This spring Warner Bros. reissued Tango in the Night as a box set including three CDs, a DVD and a vinyl LP. Included is the newly remastered original album, supplemented by demos, B-sides, 12-inch remixes and promotional videos. The project began as a Buckingham solo album, and he dominates the proceedings, for he wrote or co-wrote seven of the 12 songs and co-produced everything with Richard Dashut. Nicks was such an infrequent visitor to the sessions that Buckingham sometimes resorted to speeded-up tapes of his own singing to fill in Nicks’ slots in the harmonies. Nonetheless, she contributed her best song in years: the torch ballad “When I See You Again.”

The production has the spare, new-wave sound that Buckingham had used on Tusk, though the songs weren’t quite as strong this time around. The new box set’s disc of “Demos, Alternates & B-Sides,” though, reveals that at least three of the seven songs left off the album—especially Buckingham’s “Down Endless Street”—are better than some of what was included. The biggest hit singles were Buckingham’s “Big Love” and McVie’s “Little Lies” and “Everywhere.”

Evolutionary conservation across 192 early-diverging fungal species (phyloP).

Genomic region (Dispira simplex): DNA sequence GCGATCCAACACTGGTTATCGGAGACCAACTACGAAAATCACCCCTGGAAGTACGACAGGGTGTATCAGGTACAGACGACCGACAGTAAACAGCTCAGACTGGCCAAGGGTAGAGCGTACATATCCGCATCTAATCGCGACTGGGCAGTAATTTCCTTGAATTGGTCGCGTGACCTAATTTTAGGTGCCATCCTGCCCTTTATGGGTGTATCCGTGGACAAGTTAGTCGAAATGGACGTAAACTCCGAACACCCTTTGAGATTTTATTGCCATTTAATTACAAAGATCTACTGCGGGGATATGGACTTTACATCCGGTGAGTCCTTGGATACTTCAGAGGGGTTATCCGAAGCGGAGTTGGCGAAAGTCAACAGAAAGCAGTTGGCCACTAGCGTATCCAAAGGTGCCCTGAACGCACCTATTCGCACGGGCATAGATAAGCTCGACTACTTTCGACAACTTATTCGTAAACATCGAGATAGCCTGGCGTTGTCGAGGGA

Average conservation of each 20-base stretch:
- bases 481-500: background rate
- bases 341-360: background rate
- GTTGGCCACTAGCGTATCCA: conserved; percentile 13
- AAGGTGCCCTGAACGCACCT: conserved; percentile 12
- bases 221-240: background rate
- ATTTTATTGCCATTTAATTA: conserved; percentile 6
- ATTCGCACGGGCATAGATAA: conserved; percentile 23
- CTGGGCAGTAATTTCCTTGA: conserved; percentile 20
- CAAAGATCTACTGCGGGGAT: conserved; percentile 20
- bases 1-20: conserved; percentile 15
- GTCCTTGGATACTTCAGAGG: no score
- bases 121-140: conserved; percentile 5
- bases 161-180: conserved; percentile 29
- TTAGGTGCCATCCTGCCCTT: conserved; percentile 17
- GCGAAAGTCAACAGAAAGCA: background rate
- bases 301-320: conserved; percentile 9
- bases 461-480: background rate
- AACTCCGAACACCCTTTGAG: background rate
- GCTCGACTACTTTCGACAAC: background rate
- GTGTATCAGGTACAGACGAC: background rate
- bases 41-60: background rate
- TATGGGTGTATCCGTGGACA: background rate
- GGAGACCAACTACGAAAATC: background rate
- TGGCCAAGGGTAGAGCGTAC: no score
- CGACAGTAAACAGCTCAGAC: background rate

Though Nicks and Buckingham are the most identifiable faces of Fleetwood Mac, Christine McVie may best represent the band. There is nothing the least bit innovative about her; she just has a knack for crafting jewel-like pop singles better than nearly everyone else. If Nicks was the sorceress in the spotlight and Buckingham the mad scientist in the laboratory, McVie was the unassuming lady next door who happened to have a genius for pop hooks—Elton John without the jester costumes, Richard Rodgers without the banker’s suit.

McVie and Buckingham co-wrote three songs on Tango in the Night (and one of the better unreleased outtakes), and she has often credited the guitarist for adding the crucial polish to her pop gems. So it makes sense for the two collaborators to at long last make a duo album: this month’s Lindsey Buckingham/Christine McVie. Drummer Mick Fleetwood and bassist John McVie (Christine’s ex-husband) join in on some tracks, making this a Fleetwood Mac project in all but name.